While doing research for my Taste Chianti App, which includes places to eat, drink, shop and stay. I discovered a wonderful artisan right near my house.
Facebook works in mysterious ways. I saw my friend Sarah from Chicago had had corzetti stamps made in Chianti. Since it is a Ligurian specialty, that surprised me. I had already had a custom stamp made in Chiaveri when I was there, by another Master, Franco Casoni. We finally made and appointment to visit Filippo’s workshop in Tavernelle Val Di Pesa.
Filippo is an old school maestro, learning the skills passed on from his family, plus having attended art school in Florence. The family story goes back to when they made furniture, picture frames and other ornately carved pieces for a famous and eclectic Florentine architect working in Genova, Gino Coppede. In the photo above, you can see some of the original drawings, which Filippo still works from for creating the detailed pieces as accents on furniture or frames.
I have added a couple of Filippo’s stamps to my collection, his attention to detail is amazing. You can see his work on his Etsy site, where he can also ship to anywhere in the world. I have spoken to Filippo about having “visiting” hours to the workshop, where you can just stop by and directly pick up a pre-made corzetti stamp, in one of the classic designs. Custom designs take more time.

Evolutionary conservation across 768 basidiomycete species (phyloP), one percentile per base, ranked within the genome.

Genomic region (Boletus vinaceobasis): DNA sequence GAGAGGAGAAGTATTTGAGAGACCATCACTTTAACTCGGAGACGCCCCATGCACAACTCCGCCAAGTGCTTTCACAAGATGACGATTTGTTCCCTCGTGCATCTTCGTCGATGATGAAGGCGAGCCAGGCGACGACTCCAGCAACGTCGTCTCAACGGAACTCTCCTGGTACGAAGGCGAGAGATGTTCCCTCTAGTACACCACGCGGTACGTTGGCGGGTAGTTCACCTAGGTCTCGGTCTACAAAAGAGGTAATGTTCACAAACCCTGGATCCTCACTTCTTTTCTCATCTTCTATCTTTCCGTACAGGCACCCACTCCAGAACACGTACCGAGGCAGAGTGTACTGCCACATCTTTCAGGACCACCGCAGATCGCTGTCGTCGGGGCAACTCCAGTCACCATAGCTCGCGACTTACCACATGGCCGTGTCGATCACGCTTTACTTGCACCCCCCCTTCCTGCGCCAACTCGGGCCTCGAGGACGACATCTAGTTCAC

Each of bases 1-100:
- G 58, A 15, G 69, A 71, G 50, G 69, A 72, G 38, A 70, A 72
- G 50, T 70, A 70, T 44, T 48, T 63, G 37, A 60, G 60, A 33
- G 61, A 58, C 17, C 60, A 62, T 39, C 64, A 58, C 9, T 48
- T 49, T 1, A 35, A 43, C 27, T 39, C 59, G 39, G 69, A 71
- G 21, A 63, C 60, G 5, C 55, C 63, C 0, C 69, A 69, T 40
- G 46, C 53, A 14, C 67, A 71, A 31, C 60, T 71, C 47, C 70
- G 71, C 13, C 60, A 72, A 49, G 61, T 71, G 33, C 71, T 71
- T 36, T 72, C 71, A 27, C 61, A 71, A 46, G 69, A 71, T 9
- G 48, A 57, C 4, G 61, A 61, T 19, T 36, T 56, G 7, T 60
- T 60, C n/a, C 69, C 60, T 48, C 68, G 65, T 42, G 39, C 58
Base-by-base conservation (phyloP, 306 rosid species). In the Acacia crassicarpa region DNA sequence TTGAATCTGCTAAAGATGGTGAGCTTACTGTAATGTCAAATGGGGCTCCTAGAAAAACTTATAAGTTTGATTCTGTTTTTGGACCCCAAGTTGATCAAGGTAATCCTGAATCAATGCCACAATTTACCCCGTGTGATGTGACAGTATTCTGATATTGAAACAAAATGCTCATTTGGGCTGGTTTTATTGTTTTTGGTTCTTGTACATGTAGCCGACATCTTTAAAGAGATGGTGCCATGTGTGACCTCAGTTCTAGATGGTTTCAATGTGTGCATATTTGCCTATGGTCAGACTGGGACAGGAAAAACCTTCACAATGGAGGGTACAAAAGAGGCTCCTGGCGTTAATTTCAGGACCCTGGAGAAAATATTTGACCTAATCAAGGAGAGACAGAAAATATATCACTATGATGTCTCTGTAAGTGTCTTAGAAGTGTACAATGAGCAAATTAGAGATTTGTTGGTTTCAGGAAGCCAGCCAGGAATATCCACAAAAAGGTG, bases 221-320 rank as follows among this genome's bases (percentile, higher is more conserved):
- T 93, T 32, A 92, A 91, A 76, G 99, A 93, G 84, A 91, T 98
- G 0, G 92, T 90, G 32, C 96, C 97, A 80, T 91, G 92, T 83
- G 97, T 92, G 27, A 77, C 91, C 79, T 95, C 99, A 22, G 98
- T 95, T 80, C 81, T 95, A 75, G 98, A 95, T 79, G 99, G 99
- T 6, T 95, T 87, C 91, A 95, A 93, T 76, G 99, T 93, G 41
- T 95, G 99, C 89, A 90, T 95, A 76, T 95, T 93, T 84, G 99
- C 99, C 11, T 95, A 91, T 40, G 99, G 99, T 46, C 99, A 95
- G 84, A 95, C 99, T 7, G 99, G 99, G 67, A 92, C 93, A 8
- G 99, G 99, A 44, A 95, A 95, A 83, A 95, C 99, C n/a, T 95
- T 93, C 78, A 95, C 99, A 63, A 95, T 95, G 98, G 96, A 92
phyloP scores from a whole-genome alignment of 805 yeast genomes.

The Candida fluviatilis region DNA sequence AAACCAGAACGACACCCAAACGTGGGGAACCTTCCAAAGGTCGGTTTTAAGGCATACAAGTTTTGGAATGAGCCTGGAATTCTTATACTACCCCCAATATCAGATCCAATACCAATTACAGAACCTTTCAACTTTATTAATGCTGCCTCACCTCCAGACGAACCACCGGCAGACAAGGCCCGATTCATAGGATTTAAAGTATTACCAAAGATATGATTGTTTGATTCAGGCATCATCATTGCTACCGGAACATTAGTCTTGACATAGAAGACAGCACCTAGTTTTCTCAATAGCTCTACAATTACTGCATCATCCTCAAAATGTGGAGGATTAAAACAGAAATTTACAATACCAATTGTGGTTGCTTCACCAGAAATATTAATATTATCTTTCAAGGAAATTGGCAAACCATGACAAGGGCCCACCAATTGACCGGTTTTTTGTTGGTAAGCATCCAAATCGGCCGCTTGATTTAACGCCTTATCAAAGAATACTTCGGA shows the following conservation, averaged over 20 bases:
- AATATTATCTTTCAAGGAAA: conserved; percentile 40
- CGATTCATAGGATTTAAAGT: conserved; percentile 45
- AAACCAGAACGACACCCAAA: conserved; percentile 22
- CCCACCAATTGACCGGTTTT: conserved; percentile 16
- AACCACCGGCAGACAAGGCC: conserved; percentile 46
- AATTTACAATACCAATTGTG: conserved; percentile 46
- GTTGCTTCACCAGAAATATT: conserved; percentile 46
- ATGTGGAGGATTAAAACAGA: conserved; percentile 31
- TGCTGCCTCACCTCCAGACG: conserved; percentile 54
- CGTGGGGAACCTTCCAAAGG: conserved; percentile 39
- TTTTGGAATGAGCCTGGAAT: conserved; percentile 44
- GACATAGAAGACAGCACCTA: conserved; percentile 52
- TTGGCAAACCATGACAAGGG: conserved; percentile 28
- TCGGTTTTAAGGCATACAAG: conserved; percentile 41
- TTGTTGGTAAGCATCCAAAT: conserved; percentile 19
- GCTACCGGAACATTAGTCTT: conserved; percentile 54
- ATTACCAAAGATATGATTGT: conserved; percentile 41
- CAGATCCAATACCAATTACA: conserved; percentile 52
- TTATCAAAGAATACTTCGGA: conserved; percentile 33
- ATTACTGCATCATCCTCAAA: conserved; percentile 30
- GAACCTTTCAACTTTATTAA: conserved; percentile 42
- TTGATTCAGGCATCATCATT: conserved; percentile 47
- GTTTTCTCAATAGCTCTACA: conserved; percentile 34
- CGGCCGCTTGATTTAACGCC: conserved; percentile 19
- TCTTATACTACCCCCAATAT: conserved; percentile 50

The origins date back to the noble families in Genova wanted to create their family shields as pasta stamps for “coins” of pasta for special events like weddings or baptisms.
My friend Adri Barr Crocetti, whose family comes from the area, has written several fabulous posts on making corzetti. So I am not going to go into recipes and descriptions when she has done such a fabulous job. Be sure to follow her.
Here are my corzetti ready to cook. It is important not to roll them too thickly or they won’t be nice to eat, but yet no too thin, that the design on both sides can impress without pressing through to the other side.
Since the recipe I made was a classic, it made 4 nice sized portions. We ate two like this and the other day had them with a fabulous fonduta made with saffron from my friends at Croco e Similace, Toni and Gabriella. I went by to buy saffron for my classes in USA and they gave me a jar of the fonduta to try. It enhanced the saffron even more, but covered the designs of the pasta more too. I will write more on my saffron sagas in a coming post.
I am blessed to live in an area where quality in life is important and artisans still exist. This is getting harder and harder to say. Instead of giving artisans a tax break for preserving the arts and quality in “Made in Italy” they are slowly disappearing.
Filippo’s the only one left in his family, so I am proud to have a piece of history in my collection. Stop by his etsy shop to see the incredible pieces he makes, rolling pins, cutting boards etc.
Via Firenze, 3/5
Tavarnelle Val di Pesa FI
( the workshop is under his home, email to arrange a visit)